WithDrawn: Functions Know Output Subtype

Proposal Information

  • Who Updates:
  • Date Proposed: April 4, 2013 twiki
  • Date Last Updated: 27 Feb 2014
  • Priority:
  • Complexity:
  • Focus:
  • Status: WithDrawn

Tracking proposal for ISAC IR IR2132

Summary: This proposal does not address the interests of the author of IR2132, so it has been withdrawn.

Related Issues: None = General

Competing Issues: None at this time

Use cases

It would be convenient in many cases to have access to the output or destination subtype. For example, the fixed-point resize has to pass in the output.

   signal a : sfixed(0 downto -7);
   signal b : sfixed(0 downto -7);
   signal c : sfixed(-1 downto -3);
   ...
   c <= resize(a + b, c);  -- old syntax
   c <= resize(a + b);     -- new syntax

But how do you handle chains of operators?

   signal d : sfixed(1 downto -4);
   signal e : sfixed(-1 downto -6);
   ...
   c <= resize(d + resize(e * resize(a + b)));
   -- what is the output subtype of the inner resize?

-- JimLewis - 2014-04-10:

One of the crown jewels of VHDL is early error detection. In the following example, the assignments to C_uv8 and D_uv9 make sense, however, E_uv7 should never be ok. If we are going to add something of this nature, it needs to detect these sort of errors. For functions that have "ADA" style post conditions that specify sizing rules, we may be able to make something like this work.

   signal A_uv8, B_uv8 : unsigned(7 downto 0) ; 
   signal C_uv8 : unsigned(7 downto 0) ; 
   signal D_uv9 : unsigned(8 downto 0) ; 
   signal E_uv7 : unsigned(6 downto 0) ;
   ...
   C_uv8 <= A_uv8 + B_uv8 ;   -- Same as rules in unsigned and signed
   D_uv9 <= A_uv8 + B_uv8 ;   -- Similar to rules for ufixed and sfixed
   E_uv7 <= A_uv8 + B_uv8 ;   -- Incorrect math, must remain a compile time error.

Language impact

This proposal has an enormous potential impact.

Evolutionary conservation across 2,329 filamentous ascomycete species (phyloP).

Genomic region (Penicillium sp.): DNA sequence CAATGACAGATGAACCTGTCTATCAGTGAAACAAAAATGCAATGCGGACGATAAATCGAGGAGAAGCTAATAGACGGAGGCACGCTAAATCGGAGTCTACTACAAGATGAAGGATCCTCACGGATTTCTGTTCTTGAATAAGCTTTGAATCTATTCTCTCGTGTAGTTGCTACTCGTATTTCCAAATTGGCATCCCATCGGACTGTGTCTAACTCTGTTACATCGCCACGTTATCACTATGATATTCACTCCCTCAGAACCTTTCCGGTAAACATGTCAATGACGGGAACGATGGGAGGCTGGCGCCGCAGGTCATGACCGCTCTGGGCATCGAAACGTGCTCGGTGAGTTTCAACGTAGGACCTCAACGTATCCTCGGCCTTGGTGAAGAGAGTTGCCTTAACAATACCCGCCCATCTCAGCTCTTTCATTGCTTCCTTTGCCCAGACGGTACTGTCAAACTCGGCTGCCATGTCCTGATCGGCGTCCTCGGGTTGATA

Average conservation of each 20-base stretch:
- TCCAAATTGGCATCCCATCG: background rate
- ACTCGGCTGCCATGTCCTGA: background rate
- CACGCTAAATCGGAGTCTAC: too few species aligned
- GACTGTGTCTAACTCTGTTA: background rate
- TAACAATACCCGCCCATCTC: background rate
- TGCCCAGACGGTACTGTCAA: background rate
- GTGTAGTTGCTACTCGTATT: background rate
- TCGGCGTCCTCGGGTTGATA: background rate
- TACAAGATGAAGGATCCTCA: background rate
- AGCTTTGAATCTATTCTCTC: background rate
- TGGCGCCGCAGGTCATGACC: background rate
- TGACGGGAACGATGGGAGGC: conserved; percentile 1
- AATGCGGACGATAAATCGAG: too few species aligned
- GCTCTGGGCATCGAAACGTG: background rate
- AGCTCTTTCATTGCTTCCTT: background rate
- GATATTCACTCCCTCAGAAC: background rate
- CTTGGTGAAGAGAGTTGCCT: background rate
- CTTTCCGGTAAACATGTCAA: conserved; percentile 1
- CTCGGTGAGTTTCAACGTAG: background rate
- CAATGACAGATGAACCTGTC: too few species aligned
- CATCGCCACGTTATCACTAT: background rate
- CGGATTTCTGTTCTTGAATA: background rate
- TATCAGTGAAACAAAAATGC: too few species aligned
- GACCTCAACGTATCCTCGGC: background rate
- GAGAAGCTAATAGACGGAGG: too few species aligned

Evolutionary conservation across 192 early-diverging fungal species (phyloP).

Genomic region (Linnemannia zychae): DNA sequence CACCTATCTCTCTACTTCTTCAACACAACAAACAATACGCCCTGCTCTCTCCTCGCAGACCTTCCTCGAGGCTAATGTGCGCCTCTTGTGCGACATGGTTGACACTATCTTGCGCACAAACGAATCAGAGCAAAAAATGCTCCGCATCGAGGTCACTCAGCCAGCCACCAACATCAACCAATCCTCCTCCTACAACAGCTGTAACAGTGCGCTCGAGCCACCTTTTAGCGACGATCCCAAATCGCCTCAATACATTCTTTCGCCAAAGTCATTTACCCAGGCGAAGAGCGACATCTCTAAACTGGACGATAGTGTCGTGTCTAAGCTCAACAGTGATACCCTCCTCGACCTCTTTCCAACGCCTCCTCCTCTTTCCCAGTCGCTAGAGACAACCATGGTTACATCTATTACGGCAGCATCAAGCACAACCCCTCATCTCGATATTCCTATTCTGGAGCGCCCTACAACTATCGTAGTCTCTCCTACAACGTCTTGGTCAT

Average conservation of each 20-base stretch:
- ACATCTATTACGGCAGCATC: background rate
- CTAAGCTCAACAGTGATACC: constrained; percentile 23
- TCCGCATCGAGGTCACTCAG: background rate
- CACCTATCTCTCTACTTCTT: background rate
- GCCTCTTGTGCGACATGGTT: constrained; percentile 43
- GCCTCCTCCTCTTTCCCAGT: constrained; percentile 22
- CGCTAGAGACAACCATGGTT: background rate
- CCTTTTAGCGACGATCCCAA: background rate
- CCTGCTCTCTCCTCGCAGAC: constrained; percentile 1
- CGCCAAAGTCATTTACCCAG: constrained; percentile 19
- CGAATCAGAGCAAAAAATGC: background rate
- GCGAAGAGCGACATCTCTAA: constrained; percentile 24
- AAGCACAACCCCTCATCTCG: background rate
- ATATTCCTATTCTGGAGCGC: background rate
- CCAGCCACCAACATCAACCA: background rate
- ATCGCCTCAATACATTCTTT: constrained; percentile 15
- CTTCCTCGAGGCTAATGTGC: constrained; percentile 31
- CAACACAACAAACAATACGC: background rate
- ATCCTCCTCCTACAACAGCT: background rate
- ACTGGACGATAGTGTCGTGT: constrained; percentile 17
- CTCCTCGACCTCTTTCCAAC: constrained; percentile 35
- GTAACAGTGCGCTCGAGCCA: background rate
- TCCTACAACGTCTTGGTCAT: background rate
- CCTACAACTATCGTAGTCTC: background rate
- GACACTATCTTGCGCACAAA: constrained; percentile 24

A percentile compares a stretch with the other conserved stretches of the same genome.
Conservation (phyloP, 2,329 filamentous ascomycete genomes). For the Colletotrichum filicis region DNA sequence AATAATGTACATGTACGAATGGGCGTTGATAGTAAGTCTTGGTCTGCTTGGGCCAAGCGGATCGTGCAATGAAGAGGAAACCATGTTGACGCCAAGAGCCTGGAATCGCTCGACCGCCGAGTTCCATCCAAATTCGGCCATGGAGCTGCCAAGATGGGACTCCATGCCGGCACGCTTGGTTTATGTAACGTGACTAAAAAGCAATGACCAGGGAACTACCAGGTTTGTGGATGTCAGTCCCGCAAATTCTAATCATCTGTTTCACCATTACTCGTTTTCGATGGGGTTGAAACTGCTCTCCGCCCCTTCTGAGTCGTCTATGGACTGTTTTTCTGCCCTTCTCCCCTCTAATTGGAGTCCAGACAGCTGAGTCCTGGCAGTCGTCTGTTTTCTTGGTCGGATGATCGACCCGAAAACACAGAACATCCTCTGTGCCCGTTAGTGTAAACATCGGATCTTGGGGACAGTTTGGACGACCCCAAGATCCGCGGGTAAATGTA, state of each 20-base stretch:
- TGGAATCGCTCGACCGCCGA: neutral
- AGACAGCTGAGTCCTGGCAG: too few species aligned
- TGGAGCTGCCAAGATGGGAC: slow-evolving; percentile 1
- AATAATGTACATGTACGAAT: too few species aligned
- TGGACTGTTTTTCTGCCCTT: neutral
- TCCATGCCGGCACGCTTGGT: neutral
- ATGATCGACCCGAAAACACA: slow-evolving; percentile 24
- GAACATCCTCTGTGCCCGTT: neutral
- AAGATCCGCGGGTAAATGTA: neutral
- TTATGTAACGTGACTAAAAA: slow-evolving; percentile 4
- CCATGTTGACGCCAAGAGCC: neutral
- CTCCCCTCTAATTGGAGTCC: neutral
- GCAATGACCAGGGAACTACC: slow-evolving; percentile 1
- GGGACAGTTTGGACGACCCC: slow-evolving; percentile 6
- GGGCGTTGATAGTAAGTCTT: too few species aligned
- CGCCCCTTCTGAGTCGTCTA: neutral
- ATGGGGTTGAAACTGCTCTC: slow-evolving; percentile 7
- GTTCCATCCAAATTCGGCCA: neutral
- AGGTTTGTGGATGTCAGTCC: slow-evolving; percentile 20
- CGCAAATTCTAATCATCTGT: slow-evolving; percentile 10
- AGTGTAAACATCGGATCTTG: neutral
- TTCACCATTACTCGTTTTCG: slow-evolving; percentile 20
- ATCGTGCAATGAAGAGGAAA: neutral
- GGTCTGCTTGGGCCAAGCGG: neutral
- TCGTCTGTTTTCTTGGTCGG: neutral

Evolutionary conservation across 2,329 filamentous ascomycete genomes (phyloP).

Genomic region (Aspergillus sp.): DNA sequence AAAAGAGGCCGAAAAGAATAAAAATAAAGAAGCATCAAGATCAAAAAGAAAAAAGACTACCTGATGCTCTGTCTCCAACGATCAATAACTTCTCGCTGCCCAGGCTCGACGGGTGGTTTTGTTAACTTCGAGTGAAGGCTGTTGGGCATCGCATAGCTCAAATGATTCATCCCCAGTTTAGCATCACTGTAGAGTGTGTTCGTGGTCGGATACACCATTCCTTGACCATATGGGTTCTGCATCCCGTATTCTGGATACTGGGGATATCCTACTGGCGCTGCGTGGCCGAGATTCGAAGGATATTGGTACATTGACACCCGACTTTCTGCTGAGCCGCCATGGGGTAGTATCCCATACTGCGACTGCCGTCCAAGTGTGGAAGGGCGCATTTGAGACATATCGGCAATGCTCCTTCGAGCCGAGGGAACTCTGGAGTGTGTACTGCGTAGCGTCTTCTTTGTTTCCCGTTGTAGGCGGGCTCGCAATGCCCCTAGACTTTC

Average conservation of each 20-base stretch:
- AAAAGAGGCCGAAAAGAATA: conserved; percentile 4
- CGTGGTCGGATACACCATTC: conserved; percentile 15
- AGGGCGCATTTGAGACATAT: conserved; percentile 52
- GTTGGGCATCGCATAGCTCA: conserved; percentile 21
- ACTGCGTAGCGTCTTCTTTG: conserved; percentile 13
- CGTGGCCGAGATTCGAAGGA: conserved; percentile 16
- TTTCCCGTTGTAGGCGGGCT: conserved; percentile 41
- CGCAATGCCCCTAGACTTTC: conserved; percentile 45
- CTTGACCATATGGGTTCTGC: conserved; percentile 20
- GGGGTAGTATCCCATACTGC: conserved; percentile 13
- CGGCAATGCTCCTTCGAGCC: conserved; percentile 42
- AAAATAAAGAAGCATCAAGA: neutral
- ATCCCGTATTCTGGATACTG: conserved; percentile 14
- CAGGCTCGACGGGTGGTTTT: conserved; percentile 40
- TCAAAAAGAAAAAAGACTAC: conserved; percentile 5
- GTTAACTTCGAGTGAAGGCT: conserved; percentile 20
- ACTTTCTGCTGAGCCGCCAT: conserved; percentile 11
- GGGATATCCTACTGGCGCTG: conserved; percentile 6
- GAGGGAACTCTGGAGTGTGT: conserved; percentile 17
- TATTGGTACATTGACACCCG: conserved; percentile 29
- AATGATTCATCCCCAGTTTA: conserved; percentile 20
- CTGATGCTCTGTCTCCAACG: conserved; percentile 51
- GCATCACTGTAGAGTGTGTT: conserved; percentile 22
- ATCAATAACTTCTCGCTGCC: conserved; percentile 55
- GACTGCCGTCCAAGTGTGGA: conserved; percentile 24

Arguments FOR

Arguments AGAINST

From a mathematical point of view, this proposal is utterly unacceptable. A function is defined in terms of its inputs. Adding a dependency on the output opens the door for paradoxes, race conditions, etc.

From a practical point of view, how do you define the output of a function that is used as an (unconstrained) input to another function?

-- RyanHinton - 2013-10-24

Currently the subtypes in a function are the subtypes of the formals, not the actuals.

-- PeterFlake - 2014-10-02

Discussion

Reply

One difference is that inputs have actuals when the function is called. The output of a function may be the input to another function -- in general to any expression. Here is a silly but valid example. Say both "resize" and "to_unsigned" are defined using this proposal. Then how big is the intermediate result in

resize(to_unsigned(15), 3)

? This example is silly, but the fixed-point operations change vector lengths for most arithmetic operations. So maybe a better example is

a + to_sfixed(-1.562)

What should be the index range for the to_sfixed output?

We don't have an actual for the output, so we can't in general try to access attributes like 'length.

-- RyanHinton - 2013-04-12

Next thread

Defining constants

I understand the desire here. Several times recently I have wanted to know the size of the output in order to size the result of a function. However, I constantly use function return values to set the dimensions on unconstrained arrays. I want to keep this feature. But I don't like using overloading to determine whether a function can access the output size.

So I would like for this problem to be solved, but I don't like the solution yet. I would like it if

  • I can still use the return subtype to constrain constant declarations, and
  • I don't have to use overloading to handle both known and unknown cases.

-- Ryan Hinton -2013-04-10

Non-supporters

Add your signature here to indicate non-support for this proposal.

-- RyanHinton - 2013-10-24

-- JimLewis - 2014-04-10

-- PeterFlake - 2014-10-02

Supporters

Add your signature here to indicate support for this proposal.

Topic revision: r13 - 2014-10-23 - 23:12:53 - JimLewis
 
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